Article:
Despite extensive scientific research, modern man has been totally unsuccessful in finding a way to synthetically fabricate anything that even remotely resembles the properties of honey. Only God can handle the highly complex process of hatching honey through buzzing bees and honeycombs. Nutritionists agree that God has uniquely hand crafted honey as one of nature’s purest and most complete foods. It contains some of every nutrient required to maintain good health. In the same way only God could craft and preserve His completed Word, the Holy Bible. It is a supernatural book that man can neither better nor imitate, refine, take away from, nor add to in any way. It is pure, spiritual food containing every spiritual vitamin and nutrient we need in this life concerning our walk with God.83

(3) Like honey, the Bible is given through instrumentality.

When God created the earth He gave bees the exclusive contract for honey. They alone are licensed to make and market honey to the world. No birds, buffaloes, or bugs, just bees. Technically, bees don’t really make honey. They’re simply the airborne cargo ships that transport flower nectar to the warehouse division of the hive, called honeycombs. The process of pure nectar becoming honey is a total mystery to man. Though its constituents come directly from nectar, bees neither add to nor take from the nectar they ferry from flower to comb. The color, flavor, and aroma of honey however, depends directly on which kind of flower nectar the bees predominantly draw from. Similarly, the human authors of Scripture were simply conduits of pure revelation without negating their own peculiar style and personality. The emphases, word choice, and style of each author depended on their particular background, education, and knowledge.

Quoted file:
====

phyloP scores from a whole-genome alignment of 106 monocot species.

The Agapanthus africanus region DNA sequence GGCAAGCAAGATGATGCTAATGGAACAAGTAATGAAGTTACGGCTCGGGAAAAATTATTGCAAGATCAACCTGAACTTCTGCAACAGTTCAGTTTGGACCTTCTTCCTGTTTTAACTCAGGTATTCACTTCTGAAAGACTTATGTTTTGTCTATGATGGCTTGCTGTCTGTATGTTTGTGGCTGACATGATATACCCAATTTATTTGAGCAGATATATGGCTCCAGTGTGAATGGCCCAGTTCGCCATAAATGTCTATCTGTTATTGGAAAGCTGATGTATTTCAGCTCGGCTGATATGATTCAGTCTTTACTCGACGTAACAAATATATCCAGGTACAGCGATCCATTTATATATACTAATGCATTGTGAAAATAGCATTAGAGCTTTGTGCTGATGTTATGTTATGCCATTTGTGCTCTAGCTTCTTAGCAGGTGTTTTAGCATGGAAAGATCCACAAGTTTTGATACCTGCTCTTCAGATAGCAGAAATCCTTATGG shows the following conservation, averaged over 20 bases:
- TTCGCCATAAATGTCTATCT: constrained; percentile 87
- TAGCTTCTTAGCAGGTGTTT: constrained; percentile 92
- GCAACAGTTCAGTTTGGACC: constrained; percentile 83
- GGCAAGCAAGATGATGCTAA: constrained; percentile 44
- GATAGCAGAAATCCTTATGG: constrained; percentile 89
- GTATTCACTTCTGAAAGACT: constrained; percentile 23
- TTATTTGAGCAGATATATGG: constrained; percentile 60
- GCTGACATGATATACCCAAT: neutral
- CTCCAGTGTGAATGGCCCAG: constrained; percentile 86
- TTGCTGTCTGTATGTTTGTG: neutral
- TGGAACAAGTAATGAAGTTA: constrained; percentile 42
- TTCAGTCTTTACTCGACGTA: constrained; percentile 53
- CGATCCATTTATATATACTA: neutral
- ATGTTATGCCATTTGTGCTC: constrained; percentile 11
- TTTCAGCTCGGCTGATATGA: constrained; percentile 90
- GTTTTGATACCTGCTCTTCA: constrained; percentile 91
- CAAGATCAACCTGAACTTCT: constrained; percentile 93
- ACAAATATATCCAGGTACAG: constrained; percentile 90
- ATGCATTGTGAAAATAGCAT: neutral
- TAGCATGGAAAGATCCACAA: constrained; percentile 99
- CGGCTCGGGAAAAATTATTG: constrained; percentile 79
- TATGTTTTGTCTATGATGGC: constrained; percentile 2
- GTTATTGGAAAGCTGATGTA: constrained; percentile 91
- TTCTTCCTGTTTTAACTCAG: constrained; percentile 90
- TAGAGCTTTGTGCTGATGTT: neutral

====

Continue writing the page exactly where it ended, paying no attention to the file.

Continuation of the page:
Like bees, human authors were God’s exclusive agents for writing, collecting, and preserving the Bible. These human authors of Scripture, somehow, through God’s sovereign superintendence, in no way corrupted the precise revelation He was giving through them.

The parallel to God’s mystery of honey is striking. Agricultural scientists have tested honey produced from plants heavily sprayed with pesticides, and found it never contains even a trace of any foreign chemical.84

(4) Like honey, God’s Word and the revelation it gives us is selectively chosen.

Bees don’t reap every flower they see. In fact, they are very particular about what brand of nectar fills their tanks. They’re connoisseurs, specializing in certain flavors only.

Once they find what suits their fancy, they lock ‘n load. Over two million round-trip nectar-gathering bee flights are required to produce just one pound of honey! They carefully store their hand-picked honey in one central place, the honeycombs. It’s always fresh and ready to eat for quick get-up-and-go. Just think, eating only one teaspoon of honey is tapping into the best energies of the lifework of hundreds of bees.